Travel to Italy Tip #6 | Travel second class when riding the trains

Now that we have gone through some important big money-saving topics it is time for a few nitty gritty travel tips.  Today I will be talking about train travel with the biggest money-saving rule as Tip #6.

6. Travel second class when riding trains.

Who says there isn't room in 2nd class?

More than once I have worked with clients who first went through big name travel companies to make travel arrangements and reservations.  They are almost always told to buy first class train tickets.  There is absolutely no better way to waste your money.  First class compartments are a bit roomier and have assigned seating.  That’s it.

The major train connections between big cities have assigned seats whether you choose 1st or 2nd class.  For example, anyone traveling between Florence and Venice will find their seat on the train similar to that of an airline flight.  Why pay more money?  Both classes are heading to the same spot, both have designated seating.

Second class seating might fit more people depending on the style and age of the train you are on.  I have occasionally had to work my way through several cars to find a seat (see my train tips article coming soon) but that has been during peak travel times.  Also, I find I love traveling second class because I have a chance to ride with the locals like a local.  I always bring a make-shift picnic and use the sharing of my food as an ice breaker for meeting others.

If you are a hard-core first class traveler, then by all means feel free to throw your money away.  Just remember that train travel will not be like that on the airlines and don’t expect warmed towels with an aperitif waiting for you.

Check back this week for more tips about train travel, car rental, taxis and public transportation.

I love feedback, so leave me comments!

copyright 2012  Andi Brown, Once in a Lifetime Travel

8 Responses to “Travel to Italy Tip #6 | Travel second class when riding the trains

  • Veronica Viggiano (Ronnie)
    10 years ago

    I agree about train travel with one exception. This past fall we took the train from Paris to Bayeux and could not find a single seat for the first hour of our trip. We made the mistake of sitting in the waiting area instead of lining up waiting for the train to board. By the time we got on board, every seat had been taken so four of us stood between train cars with our luggage (and a bike and the luggage of several other travelers). Next time we’ll get on the line!!!!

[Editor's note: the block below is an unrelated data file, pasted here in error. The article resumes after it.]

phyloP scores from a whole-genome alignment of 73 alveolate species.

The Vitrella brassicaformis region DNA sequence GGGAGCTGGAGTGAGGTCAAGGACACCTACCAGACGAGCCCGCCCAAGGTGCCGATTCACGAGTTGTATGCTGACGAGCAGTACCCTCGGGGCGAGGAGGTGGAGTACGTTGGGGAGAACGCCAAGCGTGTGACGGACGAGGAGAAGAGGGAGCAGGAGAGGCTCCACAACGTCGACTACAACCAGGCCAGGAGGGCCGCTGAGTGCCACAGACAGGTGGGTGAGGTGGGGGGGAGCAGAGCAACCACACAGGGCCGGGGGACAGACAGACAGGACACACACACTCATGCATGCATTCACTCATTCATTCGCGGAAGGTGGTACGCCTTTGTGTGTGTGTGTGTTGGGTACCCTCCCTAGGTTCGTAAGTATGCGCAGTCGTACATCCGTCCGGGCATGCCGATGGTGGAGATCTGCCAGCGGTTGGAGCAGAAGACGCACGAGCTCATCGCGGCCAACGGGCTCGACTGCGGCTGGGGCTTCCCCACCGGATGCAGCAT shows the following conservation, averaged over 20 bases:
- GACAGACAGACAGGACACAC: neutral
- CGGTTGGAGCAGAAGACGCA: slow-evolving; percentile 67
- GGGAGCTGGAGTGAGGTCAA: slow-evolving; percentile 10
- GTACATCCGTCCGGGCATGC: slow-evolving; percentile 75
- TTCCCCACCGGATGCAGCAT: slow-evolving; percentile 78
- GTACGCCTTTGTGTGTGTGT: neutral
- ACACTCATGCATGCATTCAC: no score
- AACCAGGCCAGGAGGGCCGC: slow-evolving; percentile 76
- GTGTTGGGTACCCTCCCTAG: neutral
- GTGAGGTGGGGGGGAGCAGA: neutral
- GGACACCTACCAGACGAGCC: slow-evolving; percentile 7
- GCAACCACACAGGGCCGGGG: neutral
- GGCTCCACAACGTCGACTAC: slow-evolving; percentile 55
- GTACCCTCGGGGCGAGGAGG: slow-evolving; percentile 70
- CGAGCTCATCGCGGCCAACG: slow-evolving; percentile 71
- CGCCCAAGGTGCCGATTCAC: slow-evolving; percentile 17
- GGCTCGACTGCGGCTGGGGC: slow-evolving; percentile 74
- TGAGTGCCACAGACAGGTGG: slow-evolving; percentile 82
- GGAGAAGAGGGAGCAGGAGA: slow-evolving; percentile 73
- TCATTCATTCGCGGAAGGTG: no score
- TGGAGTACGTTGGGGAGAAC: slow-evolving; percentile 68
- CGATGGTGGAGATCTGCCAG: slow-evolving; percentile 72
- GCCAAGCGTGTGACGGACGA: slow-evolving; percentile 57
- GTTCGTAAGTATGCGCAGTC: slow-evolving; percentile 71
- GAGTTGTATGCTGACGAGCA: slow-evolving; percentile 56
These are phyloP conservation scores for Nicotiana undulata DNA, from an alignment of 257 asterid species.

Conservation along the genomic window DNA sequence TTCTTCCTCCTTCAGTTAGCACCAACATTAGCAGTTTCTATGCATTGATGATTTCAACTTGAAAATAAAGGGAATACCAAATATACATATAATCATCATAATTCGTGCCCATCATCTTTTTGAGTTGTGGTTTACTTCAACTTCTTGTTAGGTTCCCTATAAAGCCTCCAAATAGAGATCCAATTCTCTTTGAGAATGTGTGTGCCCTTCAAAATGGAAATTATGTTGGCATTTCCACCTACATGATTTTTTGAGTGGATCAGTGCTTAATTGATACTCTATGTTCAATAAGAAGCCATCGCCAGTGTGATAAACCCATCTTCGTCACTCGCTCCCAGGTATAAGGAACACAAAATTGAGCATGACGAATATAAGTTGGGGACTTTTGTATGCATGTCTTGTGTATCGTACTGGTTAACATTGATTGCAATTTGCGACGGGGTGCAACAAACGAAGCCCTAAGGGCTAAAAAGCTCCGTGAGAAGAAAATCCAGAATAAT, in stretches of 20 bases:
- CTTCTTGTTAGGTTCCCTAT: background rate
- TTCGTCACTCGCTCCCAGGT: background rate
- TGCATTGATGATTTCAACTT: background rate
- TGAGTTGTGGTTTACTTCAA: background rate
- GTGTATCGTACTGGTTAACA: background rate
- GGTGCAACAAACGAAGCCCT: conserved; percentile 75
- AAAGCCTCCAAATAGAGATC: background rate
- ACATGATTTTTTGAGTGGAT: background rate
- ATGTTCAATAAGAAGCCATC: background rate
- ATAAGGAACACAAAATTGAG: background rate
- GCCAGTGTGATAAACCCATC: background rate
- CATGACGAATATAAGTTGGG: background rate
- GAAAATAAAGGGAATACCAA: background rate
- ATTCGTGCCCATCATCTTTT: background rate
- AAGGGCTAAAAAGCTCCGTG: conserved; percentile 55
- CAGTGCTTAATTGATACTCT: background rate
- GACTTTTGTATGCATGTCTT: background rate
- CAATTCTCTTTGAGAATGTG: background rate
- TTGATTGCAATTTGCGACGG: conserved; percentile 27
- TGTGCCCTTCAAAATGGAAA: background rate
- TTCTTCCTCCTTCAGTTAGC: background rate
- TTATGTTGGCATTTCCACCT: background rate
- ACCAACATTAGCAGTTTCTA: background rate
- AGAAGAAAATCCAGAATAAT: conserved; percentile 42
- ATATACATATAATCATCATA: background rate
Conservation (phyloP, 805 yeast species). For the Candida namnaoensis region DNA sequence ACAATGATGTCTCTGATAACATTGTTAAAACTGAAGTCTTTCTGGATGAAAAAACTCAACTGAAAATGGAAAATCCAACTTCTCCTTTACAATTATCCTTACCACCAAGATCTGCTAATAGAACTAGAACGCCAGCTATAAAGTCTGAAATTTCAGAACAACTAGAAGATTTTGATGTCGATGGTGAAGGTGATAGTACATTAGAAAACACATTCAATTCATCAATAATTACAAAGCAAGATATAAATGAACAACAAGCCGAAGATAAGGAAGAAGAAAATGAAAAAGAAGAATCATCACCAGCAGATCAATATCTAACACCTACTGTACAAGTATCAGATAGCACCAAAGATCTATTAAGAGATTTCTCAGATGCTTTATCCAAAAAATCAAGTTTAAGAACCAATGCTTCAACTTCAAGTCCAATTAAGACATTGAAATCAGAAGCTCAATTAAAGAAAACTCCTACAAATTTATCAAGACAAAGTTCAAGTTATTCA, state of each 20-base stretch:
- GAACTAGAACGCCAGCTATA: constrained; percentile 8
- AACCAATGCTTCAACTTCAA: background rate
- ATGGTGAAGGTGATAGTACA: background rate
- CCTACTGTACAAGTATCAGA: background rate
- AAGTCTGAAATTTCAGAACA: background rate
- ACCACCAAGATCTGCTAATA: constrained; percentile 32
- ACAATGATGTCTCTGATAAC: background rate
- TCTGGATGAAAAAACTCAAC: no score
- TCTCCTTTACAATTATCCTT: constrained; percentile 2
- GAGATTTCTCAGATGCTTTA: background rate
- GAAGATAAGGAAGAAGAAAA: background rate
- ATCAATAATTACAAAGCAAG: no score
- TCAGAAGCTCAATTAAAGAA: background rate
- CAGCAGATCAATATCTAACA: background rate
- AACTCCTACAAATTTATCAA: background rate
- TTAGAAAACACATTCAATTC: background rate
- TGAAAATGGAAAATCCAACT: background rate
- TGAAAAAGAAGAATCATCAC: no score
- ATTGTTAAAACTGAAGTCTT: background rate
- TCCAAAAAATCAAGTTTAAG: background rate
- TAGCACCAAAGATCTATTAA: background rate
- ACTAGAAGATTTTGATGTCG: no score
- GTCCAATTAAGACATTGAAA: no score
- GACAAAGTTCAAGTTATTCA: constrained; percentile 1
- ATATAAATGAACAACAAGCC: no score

• I visit Italy every May and September. Bit of advice if travelling during peak seasons, buy in advance. Since TranItalia privatized a few years back, I have found that if you buy your tickets right before your trip (as I had done in the past) the fares tend to be more for popular destinations (i.e. Venice etc.). And, if there is a waiting area, DON’T be lazy! Stand on the platform, especially if travelling with more than one other person. Locals know the trains fill quickly, and if it is during the school year, be prepared for groups of students heading to or from school. They want to sit together also. While many routes have assigned seating, not all do. Be certain to check your ticket for a seat assignment. Move about after the train is en route, if you choose. However, be prepared, others with tickets at future stops may also have an assigned seat. You may be asked to move if you have taken a reserved seat. European trains are fantastic. I have never been on a dirty train, nor have I been on a train that has been late arriving by more than a few minutes. Unless you are going to be on the train for an extended period of time, don’t waste your money on 1st or Premium class. I was gifted a 1st class trip from Brescia Italy to Vienna Austria. The reclining seat was nice, but not worth the extra money. I have also found that a Eurail pass is not worht the money unless you are going to be on the train continually. Especially since they are often restricted by number of days of use, and by zone. Be adventurous, and have a wonderful time.

    • Absolutely! I first traveled with a eurorail pass but since then (over 20 years ago) it has lost its value. I just buy each ticket individually since there is no savings in the bundle. Great advice about moving within the train to find your seat. I will be posting a train travel tips article which includes more details as described above. I haven’t found a huge difference in pricing but a good traveler should definitely keep an eye on fares. Those heavy traveled destinations as you mentioned (ie Venice!) Do fill up and those are the connections I would look into buying. I tell everyone to keep a smile on their face as you are right about getting bumped around on some trains. Do make sure if someone says you have their seat, that you just double check the ticket as people can confuse train cars. I have been on a train where a seat was not double but triple booked! One passenger bought at the station, another on the automated machine and the third on=line. As you can imagine we had quite the animated discussion going on!
      Yes! Don’t be lazy, mark your stop when waiting for the train. If you are with a group having at least one waiting is good advice. When I have traveled on busy trains with a group, I am first on the train to grab seats with the others and the bags soon to arrive. You might get a dirty glare, but stand your ground! The best advice of all you said is to be adventurous! Trains are a wonderful way to see the country so don’t be afraid.

  • I look forward to your train travel post. We will be traveling from Rome to Florence via train in the fall and have yet to buy our tickets. How long in advance do you think we should purchase them?

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